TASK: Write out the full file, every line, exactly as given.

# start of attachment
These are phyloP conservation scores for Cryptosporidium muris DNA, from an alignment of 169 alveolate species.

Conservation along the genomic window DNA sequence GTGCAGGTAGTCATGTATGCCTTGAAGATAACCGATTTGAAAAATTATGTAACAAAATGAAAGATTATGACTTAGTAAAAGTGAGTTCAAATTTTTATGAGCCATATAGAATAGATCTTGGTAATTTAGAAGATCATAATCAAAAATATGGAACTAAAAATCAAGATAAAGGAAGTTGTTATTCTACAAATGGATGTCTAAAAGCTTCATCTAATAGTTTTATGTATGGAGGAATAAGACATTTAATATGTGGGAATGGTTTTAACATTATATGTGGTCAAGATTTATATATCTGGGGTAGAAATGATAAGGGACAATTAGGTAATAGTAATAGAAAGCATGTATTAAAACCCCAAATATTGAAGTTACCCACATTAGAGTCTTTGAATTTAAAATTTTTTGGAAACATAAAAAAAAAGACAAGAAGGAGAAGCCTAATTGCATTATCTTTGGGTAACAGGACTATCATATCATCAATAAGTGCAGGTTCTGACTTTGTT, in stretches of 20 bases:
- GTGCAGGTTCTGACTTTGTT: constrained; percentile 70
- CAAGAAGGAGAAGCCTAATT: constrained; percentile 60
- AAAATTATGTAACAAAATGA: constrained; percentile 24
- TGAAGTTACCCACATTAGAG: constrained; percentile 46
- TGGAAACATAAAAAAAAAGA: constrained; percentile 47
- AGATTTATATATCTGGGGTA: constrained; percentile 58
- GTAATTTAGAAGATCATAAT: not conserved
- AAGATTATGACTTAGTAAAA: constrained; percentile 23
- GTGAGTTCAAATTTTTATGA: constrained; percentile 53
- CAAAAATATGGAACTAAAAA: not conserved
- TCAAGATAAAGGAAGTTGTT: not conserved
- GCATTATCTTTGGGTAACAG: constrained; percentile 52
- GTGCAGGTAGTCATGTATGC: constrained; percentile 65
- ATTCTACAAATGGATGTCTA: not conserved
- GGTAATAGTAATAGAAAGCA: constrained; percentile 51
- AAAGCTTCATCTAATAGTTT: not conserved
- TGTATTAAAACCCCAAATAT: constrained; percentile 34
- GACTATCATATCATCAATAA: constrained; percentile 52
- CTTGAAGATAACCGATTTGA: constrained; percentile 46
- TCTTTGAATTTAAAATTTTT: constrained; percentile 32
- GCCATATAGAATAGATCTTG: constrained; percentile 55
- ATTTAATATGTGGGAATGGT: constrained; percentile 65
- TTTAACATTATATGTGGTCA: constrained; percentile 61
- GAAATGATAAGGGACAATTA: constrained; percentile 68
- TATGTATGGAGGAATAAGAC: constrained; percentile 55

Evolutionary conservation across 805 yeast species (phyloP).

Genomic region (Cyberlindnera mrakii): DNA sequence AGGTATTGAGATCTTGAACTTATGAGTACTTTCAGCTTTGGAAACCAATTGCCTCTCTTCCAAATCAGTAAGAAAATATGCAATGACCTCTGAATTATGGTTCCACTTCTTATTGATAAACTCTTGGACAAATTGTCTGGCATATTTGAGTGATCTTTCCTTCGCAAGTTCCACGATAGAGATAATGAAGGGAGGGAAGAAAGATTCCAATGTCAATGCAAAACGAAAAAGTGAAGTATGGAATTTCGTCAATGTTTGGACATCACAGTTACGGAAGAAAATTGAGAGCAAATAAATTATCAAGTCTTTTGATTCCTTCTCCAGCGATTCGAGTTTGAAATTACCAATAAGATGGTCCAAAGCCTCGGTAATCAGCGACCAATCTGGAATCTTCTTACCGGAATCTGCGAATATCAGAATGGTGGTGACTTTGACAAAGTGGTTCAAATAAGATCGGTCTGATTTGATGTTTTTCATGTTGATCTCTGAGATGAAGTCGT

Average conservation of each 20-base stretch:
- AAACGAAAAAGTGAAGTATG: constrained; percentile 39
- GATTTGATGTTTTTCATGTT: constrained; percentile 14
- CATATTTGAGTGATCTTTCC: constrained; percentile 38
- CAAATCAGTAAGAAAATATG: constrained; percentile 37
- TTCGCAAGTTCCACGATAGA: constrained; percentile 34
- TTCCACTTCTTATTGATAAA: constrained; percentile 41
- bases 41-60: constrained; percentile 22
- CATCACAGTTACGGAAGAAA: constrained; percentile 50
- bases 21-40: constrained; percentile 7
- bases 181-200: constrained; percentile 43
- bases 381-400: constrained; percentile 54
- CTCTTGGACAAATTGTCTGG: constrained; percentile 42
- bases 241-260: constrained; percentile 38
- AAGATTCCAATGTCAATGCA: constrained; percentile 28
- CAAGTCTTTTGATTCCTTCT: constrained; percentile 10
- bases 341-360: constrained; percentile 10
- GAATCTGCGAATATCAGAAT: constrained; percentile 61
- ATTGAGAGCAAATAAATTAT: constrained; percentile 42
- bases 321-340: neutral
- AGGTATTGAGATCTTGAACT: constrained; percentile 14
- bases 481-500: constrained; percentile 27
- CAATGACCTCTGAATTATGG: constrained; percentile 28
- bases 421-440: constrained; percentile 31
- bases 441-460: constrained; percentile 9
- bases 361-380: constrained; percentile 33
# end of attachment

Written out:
These are phyloP conservation scores for Cryptosporidium muris DNA, from an alignment of 169 alveolate species.

Conservation along the genomic window DNA sequence GTGCAGGTAGTCATGTATGCCTTGAAGATAACCGATTTGAAAAATTATGTAACAAAATGAAAGATTATGACTTAGTAAAAGTGAGTTCAAATTTTTATGAGCCATATAGAATAGATCTTGGTAATTTAGAAGATCATAATCAAAAATATGGAACTAAAAATCAAGATAAAGGAAGTTGTTATTCTACAAATGGATGTCTAAAAGCTTCATCTAATAGTTTTATGTATGGAGGAATAAGACATTTAATATGTGGGAATGGTTTTAACATTATATGTGGTCAAGATTTATATATCTGGGGTAGAAATGATAAGGGACAATTAGGTAATAGTAATAGAAAGCATGTATTAAAACCCCAAATATTGAAGTTACCCACATTAGAGTCTTTGAATTTAAAATTTTTTGGAAACATAAAAAAAAAGACAAGAAGGAGAAGCCTAATTGCATTATCTTTGGGTAACAGGACTATCATATCATCAATAAGTGCAGGTTCTGACTTTGTT, in stretches of 20 bases:
- GTGCAGGTTCTGACTTTGTT: constrained; percentile 70
- CAAGAAGGAGAAGCCTAATT: constrained; percentile 60
- AAAATTATGTAACAAAATGA: constrained; percentile 24
- TGAAGTTACCCACATTAGAG: constrained; percentile 46
- TGGAAACATAAAAAAAAAGA: constrained; percentile 47
- AGATTTATATATCTGGGGTA: constrained; percentile 58
- GTAATTTAGAAGATCATAAT: not conserved
- AAGATTATGACTTAGTAAAA: constrained; percentile 23
- GTGAGTTCAAATTTTTATGA: constrained; percentile 53
- CAAAAATATGGAACTAAAAA: not conserved
- TCAAGATAAAGGAAGTTGTT: not conserved
- GCATTATCTTTGGGTAACAG: constrained; percentile 52
- GTGCAGGTAGTCATGTATGC: constrained; percentile 65
- ATTCTACAAATGGATGTCTA: not conserved
- GGTAATAGTAATAGAAAGCA: constrained; percentile 51
- AAAGCTTCATCTAATAGTTT: not conserved
- TGTATTAAAACCCCAAATAT: constrained; percentile 34
- GACTATCATATCATCAATAA: constrained; percentile 52
- CTTGAAGATAACCGATTTGA: constrained; percentile 46
- TCTTTGAATTTAAAATTTTT: constrained; percentile 32
- GCCATATAGAATAGATCTTG: constrained; percentile 55
- ATTTAATATGTGGGAATGGT: constrained; percentile 65
- TTTAACATTATATGTGGTCA: constrained; percentile 61
- GAAATGATAAGGGACAATTA: constrained; percentile 68
- TATGTATGGAGGAATAAGAC: constrained; percentile 55

Evolutionary conservation across 805 yeast species (phyloP).

Genomic region (Cyberlindnera mrakii): DNA sequence AGGTATTGAGATCTTGAACTTATGAGTACTTTCAGCTTTGGAAACCAATTGCCTCTCTTCCAAATCAGTAAGAAAATATGCAATGACCTCTGAATTATGGTTCCACTTCTTATTGATAAACTCTTGGACAAATTGTCTGGCATATTTGAGTGATCTTTCCTTCGCAAGTTCCACGATAGAGATAATGAAGGGAGGGAAGAAAGATTCCAATGTCAATGCAAAACGAAAAAGTGAAGTATGGAATTTCGTCAATGTTTGGACATCACAGTTACGGAAGAAAATTGAGAGCAAATAAATTATCAAGTCTTTTGATTCCTTCTCCAGCGATTCGAGTTTGAAATTACCAATAAGATGGTCCAAAGCCTCGGTAATCAGCGACCAATCTGGAATCTTCTTACCGGAATCTGCGAATATCAGAATGGTGGTGACTTTGACAAAGTGGTTCAAATAAGATCGGTCTGATTTGATGTTTTTCATGTTGATCTCTGAGATGAAGTCGT

Average conservation of each 20-base stretch:
- AAACGAAAAAGTGAAGTATG: constrained; percentile 39
- GATTTGATGTTTTTCATGTT: constrained; percentile 14
- CATATTTGAGTGATCTTTCC: constrained; percentile 38
- CAAATCAGTAAGAAAATATG: constrained; percentile 37
- TTCGCAAGTTCCACGATAGA: constrained; percentile 34
- TTCCACTTCTTATTGATAAA: constrained; percentile 41
- bases 41-60: constrained; percentile 22
- CATCACAGTTACGGAAGAAA: constrained; percentile 50
- bases 21-40: constrained; percentile 7
- bases 181-200: constrained; percentile 43
- bases 381-400: constrained; percentile 54
- CTCTTGGACAAATTGTCTGG: constrained; percentile 42
- bases 241-260: constrained; percentile 38
- AAGATTCCAATGTCAATGCA: constrained; percentile 28
- CAAGTCTTTTGATTCCTTCT: constrained; percentile 10
- bases 341-360: constrained; percentile 10
- GAATCTGCGAATATCAGAAT: constrained; percentile 61
- ATTGAGAGCAAATAAATTAT: constrained; percentile 42
- bases 321-340: neutral
- AGGTATTGAGATCTTGAACT: constrained; percentile 14
- bases 481-500: constrained; percentile 27
- CAATGACCTCTGAATTATGG: constrained; percentile 28
- bases 421-440: constrained; percentile 31
- bases 441-460: constrained; percentile 9
- bases 361-380: constrained; percentile 33